Petitioner's principal claim is one of actual innocence. "The [United States] Supreme Court has never squarely held that actual innocence is a viable independent collateral claim." Higgs v. United States, 711 F.Supp.2d 479, 501 (D. Md. 2010); see also Herrera v. Collins, 506 U.S. 390, 417, 113 S.Ct. 853 (1993) ("We may assume, for the sake of argument in deciding this case, that in a capital case a truly persuasive demonstration of actual innocence' made after trial would render the execution of a defendant unconstitutional, and warrant federal habeas relief...."); United States v. MacDonald, 32 F.Supp. 3d 608, 705-06 (E.D. N.C. 2014) (emphasis in original) (footnote omitted) ("The United States Supreme Court has never explicitly recognized a freestanding actual innocence claim, although it has recognized the possibility of such a claim. If any such freestanding claim of actual innocence exists, however, "the threshold showing would necessarily be extraordinarily high.' Higgs, 711 F.Supp.2d at 501 (quoting Herrera, 506 U.S. at 417); see also Wilson v. Greene, 155 F.3d 396, 404 (4th Cir. 1998) (citations omitted) ("[Freestanding] [c]laims of actual innocence... should not be granted casually."). Thus, to be entitled to relief, the United States Court of Appeals for the Fourth Circuit has suggested that a petitioner "would at the very least be required to show that based on proffered newly discovered evidence and the entire record before the jury that convicted him, no rational trier of fact could [find] proof of guilt beyond a reasonable doubt.'" Hunt v. McDade, 205 F.3d 1333 (4th Cir. 2000) (unpublished) (quoting Herrera, 506 U.S. at 429 (White, J., concurring)).

         Here, the evidence Petitioner has submitted in support of his Motion to Vacate is wholly generic and speculative. Petitioner contends that Roman has provided new information and that, had Roman testified at Petitioner's trial, the jury would have had reason to disbelieve Parades' testimony. See ECF No. 790 at 4. But Roman's vague assertions that other unspecified individuals "saw the murder and can testify... in court" that Petitioner was not the one who committed the murder. ECF No. 775-3 at 2-3, are insufficient for Petitioner to satisfy his burden on a freestanding claim of innocence. Additionally, although Petitioner's private investigator indicates that "Harious individuals with knowledge of this case... speculate that [Petitioner] did not murder... Montoya, " ECF No. 792-1 at 1 (emphasis added), such speculation alone cannot support Petitioner's Motion to Vacate. Petitioner has not presented any evidence that would lead the Court to conclude that "no rational trier of fact could [find] proof of guilt beyond a reasonable doubt.' MacDonald, 32 F.Supp. 3d at 707 (quoting Hunt, 205 F.3d 1333).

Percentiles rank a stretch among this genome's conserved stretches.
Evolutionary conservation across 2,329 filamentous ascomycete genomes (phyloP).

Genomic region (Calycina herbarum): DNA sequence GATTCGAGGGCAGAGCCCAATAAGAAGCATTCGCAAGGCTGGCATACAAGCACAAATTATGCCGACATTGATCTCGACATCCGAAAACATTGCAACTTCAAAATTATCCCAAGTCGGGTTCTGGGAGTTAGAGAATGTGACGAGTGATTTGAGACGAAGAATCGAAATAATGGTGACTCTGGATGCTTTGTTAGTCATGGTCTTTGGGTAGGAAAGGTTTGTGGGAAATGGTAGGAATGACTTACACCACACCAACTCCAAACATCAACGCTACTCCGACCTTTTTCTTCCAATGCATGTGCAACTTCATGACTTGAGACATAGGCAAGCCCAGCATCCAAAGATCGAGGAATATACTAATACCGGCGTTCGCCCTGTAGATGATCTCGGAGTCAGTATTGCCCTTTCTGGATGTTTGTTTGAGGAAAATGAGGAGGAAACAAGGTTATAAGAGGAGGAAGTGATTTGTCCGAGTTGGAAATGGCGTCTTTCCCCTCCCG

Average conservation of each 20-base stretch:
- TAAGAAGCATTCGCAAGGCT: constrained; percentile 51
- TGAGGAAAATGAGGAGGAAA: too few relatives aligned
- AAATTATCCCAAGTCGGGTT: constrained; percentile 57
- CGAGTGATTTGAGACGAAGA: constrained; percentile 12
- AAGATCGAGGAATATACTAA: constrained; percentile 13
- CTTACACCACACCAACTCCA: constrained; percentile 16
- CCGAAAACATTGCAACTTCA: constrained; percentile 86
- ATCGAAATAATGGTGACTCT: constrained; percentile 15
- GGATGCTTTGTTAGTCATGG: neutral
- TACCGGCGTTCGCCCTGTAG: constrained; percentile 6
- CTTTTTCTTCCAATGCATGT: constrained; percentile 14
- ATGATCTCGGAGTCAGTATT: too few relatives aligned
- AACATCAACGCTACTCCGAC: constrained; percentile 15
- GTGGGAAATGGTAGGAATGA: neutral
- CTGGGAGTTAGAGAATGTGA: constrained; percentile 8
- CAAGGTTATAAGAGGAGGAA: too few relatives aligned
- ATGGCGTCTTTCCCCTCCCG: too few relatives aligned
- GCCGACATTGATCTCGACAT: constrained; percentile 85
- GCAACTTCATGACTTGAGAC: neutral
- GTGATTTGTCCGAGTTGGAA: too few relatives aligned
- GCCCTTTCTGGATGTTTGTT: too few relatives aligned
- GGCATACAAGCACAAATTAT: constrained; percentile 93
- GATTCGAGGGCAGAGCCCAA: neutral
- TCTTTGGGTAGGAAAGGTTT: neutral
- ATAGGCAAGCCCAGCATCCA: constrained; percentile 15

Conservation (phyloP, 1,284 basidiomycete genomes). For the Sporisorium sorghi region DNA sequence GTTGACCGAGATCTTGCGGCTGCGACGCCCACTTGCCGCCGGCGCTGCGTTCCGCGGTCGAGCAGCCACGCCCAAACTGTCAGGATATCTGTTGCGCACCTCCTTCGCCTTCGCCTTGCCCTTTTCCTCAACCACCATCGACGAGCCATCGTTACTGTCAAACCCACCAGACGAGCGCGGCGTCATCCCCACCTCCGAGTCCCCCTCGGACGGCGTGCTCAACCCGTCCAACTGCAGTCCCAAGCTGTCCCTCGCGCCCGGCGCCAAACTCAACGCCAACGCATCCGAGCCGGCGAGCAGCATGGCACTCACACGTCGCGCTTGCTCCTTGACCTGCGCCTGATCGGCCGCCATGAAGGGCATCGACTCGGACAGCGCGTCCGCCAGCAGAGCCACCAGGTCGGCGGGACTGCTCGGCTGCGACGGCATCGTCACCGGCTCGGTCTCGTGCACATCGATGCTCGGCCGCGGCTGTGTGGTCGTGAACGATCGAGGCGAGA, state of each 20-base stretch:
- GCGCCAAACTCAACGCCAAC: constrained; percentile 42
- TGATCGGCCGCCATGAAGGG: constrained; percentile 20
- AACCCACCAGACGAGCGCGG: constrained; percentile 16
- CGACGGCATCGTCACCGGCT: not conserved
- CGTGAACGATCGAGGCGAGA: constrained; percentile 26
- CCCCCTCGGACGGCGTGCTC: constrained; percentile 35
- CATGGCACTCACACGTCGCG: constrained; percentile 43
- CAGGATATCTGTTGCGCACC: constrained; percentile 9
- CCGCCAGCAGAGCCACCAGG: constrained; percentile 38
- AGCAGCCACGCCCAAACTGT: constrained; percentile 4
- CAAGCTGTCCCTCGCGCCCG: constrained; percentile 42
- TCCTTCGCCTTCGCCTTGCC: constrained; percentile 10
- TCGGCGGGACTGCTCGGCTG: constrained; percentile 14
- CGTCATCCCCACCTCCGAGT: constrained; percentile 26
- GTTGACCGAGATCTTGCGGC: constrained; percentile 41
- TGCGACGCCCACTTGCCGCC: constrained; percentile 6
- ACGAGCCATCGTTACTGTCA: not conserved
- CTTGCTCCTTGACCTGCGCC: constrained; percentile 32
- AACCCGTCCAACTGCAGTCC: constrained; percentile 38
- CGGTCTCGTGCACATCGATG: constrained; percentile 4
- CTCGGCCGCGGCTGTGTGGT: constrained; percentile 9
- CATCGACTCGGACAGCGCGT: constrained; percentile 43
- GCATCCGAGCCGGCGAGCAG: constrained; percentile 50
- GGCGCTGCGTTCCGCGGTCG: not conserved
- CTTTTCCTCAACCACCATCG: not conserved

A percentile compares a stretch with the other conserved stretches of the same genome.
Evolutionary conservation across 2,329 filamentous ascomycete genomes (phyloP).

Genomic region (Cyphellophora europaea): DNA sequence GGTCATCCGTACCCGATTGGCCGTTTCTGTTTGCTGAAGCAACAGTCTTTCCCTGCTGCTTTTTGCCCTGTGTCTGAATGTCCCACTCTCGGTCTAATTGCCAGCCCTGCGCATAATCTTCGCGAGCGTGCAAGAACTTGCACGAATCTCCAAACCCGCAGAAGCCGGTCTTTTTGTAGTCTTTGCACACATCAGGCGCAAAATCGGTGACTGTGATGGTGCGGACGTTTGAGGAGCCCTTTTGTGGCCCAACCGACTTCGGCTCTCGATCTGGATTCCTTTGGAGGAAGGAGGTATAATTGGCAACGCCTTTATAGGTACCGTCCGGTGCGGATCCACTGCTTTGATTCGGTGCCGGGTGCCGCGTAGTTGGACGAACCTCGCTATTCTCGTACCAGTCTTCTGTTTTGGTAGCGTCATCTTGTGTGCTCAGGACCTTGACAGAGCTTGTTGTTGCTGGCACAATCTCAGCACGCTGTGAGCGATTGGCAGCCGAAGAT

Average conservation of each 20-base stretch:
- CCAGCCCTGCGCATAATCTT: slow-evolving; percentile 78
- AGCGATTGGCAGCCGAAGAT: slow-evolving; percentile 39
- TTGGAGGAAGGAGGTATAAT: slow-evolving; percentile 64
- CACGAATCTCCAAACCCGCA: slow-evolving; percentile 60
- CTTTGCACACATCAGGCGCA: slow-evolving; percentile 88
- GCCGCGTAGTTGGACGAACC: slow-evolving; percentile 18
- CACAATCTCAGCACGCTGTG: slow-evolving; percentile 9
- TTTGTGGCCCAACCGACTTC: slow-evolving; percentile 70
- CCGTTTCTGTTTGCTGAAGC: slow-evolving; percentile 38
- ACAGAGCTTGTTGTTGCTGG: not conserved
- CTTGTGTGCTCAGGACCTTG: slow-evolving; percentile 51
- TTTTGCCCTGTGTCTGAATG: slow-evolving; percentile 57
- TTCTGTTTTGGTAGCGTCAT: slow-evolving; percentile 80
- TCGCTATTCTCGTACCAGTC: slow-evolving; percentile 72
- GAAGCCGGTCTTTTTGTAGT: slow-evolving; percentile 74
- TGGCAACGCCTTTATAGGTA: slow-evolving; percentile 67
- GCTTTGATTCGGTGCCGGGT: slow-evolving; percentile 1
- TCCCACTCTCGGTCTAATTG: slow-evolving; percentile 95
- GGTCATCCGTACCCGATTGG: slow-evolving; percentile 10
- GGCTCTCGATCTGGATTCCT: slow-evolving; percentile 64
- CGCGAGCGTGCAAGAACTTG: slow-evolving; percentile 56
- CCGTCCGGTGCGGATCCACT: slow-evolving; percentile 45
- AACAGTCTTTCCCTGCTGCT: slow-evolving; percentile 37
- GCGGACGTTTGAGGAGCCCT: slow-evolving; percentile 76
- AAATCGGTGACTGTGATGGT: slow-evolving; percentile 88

To the extent Petition also seeks to raise a claim of ineffective assistance of counsel, his Motion to Vacate still must be denied. An ineffective assistance of counsel claim is governed by the two-part test set forth in Strickland v. Washington,466 U.S. 668, 104 S.Ct. 2052 (1984). "Pursuant to that test, to prevail on an ineffective assistance claim, a petitioner must establish that (1) counsel's performance was deficient and (2) there is a reasonable probability that the deficiency prejudiced the defense." Merzbacher v. Shearin,706 F.3d 356, 363 (4th Cir. 2013) (citing Strickland, 466 U.S. at 687. 694). To establish that counsel's performance was deficient, a petitioner "must show that counsel's representation fell below an objective standard of reasonableness." Id. (citing Strickland, 466 U.S. at 688). However, "[c]ourts indulge a strong presumption that counsel's conduct falls within the wide range of reasonable professional assistance, ' in order to avoid the distorting effects of hindsight.'" Id. (quoting Yarbrough v. Johnson,5 ...